We believe that Stanford (and Harvard, and Columbia, and Princeton, and the American Action Forum, and the Lindsey Group) have a serious problem here: As Berkeley medieval history professor Ernst Kantorowicz wrote http://www.lib.berkeley.edu/uchistory/archives_exhibits/loyaltyoath/symposium/kantorowicz.html back in the 1940s, shortly before being fired for refusing to take a loyalty oath demanded by the Regents of the University of California, academic freedom is a grave and serious thing:

Professions... entitled to wear a gown: the judge, the priest, the scholar. This garment stands for its bearer's maturity of mind, his independence of judgment, and his direct responsibility to his conscience and to his God.... They should be the very last to allow themselves to act under duress and yield to pressure. It is... shameful and undignified... an affront and a violation of both human sovereignty and professional dignity... to bully... under... economic coercion... compell[ing] either giv[ing] up... tenure or... his freedom of judgment, his human dignity and his responsible sovereignty as a scholar...

Those possessing academic freedom are given great latitude so that they can speak what they, after great and considered research and reflection, believe sincerely to be the truth. But this freedom to be responsible solely to one's conscience and God requires that one be responsible to one's conscience and God. But what if bearers of academic freedom fear not God nor their own consciences? What then?

One possibility is to inquire and point out that something has gone wrong, as Summers and Furman did, politely, with:

Since you are explicitly talking about 10-year growth rates in your letter, would it not be better to... show that the effect in the 10th year is less than one-third of the long-run effect, translating into an annual growth rate of less than 0.1 percentage point?...

inviting the response: "yes, it would have been better; we have made an error; we will correct it".

But that is not the reply Summers and Furman got.

A second possibility is to teach young people the basics of macroeconomics. I hope everybody who read the nine economists letter who had ever taken a macroeconomics course read that "the gain in the long-run level of GDP would be just over 3%, or 0.3% per year for a decade..." and immediately thought: "that is not how the effects of an increase in the economy's capital intensity from a higher savings-investement effort work—these authors, prestigious as their academic appointments may be, are not doing economic analysis but rather playing political Three-Card Monte". I hope everybody who reads this textbook remembers enough of it that they are able to do the work of reading with a jaundiced eye that is clearly needed here.

There was, I should say, a further oblique reply by one of the four Stanford economists, Michael Boskin https://www.project-syndicate.org/commentary/republican-tax-plan-growth-effects-by-michael-boskin-2017-12. In it he made points:

1. "Robert Barro..." published a deeper elaboration of the tax plan’s growth effects..." (which saiclaimedd that the long-run balanced growth path boost to the level of output per worker would be not 3 percent but 7 percent).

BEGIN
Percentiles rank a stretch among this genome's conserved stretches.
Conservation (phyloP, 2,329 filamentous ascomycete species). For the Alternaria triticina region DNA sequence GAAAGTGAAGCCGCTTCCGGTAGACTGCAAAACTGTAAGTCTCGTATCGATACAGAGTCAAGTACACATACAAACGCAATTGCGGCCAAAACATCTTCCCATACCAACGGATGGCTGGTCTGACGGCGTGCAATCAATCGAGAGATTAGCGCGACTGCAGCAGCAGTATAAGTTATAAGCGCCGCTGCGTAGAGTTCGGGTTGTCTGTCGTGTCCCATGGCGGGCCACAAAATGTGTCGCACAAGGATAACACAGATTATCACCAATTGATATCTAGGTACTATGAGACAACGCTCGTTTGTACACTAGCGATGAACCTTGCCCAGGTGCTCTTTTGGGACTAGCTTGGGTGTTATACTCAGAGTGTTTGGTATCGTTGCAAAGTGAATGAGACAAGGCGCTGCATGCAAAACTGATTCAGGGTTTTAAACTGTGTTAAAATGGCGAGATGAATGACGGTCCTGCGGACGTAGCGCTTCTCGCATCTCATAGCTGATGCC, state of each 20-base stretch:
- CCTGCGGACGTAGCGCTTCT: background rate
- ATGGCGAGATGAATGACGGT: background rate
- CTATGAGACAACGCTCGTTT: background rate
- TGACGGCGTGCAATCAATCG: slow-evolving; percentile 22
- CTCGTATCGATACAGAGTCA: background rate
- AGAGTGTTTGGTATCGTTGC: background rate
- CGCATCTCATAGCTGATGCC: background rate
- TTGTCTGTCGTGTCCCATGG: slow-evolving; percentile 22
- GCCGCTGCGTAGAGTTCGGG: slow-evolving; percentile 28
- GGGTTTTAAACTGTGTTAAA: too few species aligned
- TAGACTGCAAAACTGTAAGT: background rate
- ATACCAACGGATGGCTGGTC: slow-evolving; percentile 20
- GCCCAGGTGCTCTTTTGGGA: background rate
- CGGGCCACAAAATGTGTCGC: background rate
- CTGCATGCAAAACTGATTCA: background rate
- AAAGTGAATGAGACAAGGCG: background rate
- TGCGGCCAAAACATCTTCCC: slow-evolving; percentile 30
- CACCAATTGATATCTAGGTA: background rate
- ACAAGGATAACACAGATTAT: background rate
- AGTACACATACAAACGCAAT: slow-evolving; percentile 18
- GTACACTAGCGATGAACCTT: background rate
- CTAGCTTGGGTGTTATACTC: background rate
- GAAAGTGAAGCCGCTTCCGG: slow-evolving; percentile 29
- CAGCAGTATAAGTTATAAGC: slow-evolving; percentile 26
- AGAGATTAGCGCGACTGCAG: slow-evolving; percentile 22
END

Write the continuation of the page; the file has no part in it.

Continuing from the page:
2. "The current tax bill could... have been better.... But such a bill would not pass Congress."

3. "The question is whether a viable final bill will be better than the status quo."

4. "Barro and I have clearly come to a different conclusion.... While I certainly respect Summers and Furman’s right to their views, I am not about to cede my professional judgment to others, in or out of government."

5. "There are legitimate differences of opinion on how much and how quickly the tax plan will affect investment decisions."

6. "Summers... and DeLong... have made the strongest case I know that equipment investment can have a large impact... much larger than in the conventional models."

7. "I believe that the current reform may well have deviated further from the ideal had we not offered our analysis and advice.... Many factors other than economists’ textbook policy proposals affect the final product."

8. "The actual tax provisions people and businesses will be required to use have yet to be written, and will be determined partly by technical interpretations and regulations in the coming months."

Point (6) seems to me to be a red herring, at least as far as the policy change's effects on the growth rate are concerned. We—DeLong and Summers—believe that $\alpha$ is higher than the 1/3 assumed in the center-of-gravity of informed economic opinion analyses. A higher value of $\alpha$ both stretches out the time it takes for the economy to converge and magnifies the ultimate differential, and these effects roughly cancel out, leaving the near term growth rate effect unchanged. And a higher $\alpha$ magnifies both the boost from higher savings and the drag from those savings being diverted to finance larger government deficits.

The overwhelming impression I get from Boskin's piece is one of extraordinary cognitive dissonance. If I sincerely believed that a policy change was likely to boost America's productivity and wealth by 7 percent, I would not be apologizing for it. I would be crowing from the rooftops. I would not be agreeing that "the current tax bill could... have been better". I would not be saying that the bar is the very low "better than the status quo". I would not be defending my participation in the process on the grounds that the bill would have been worse if I had washed my hands of it. I would not be saying that we need to work hard now to improve it because "the actual tax provisions people and businesses will be required to use have yet to be written". I would not be saying that there are legitimate differences of opinion and that I respect the judgemtns of those who think differently.

I thus read Boskin's piece as, in large part, and perhaps not completely of his intention, a sotto voce argument that:

1. We nine economists said in public what we needed to say so that we could get into the room where the decisions were really being made.

2. We nine economists made the bill better than it would have been otherwise.

3. We nine economists will continue to make the implementation of the bill better.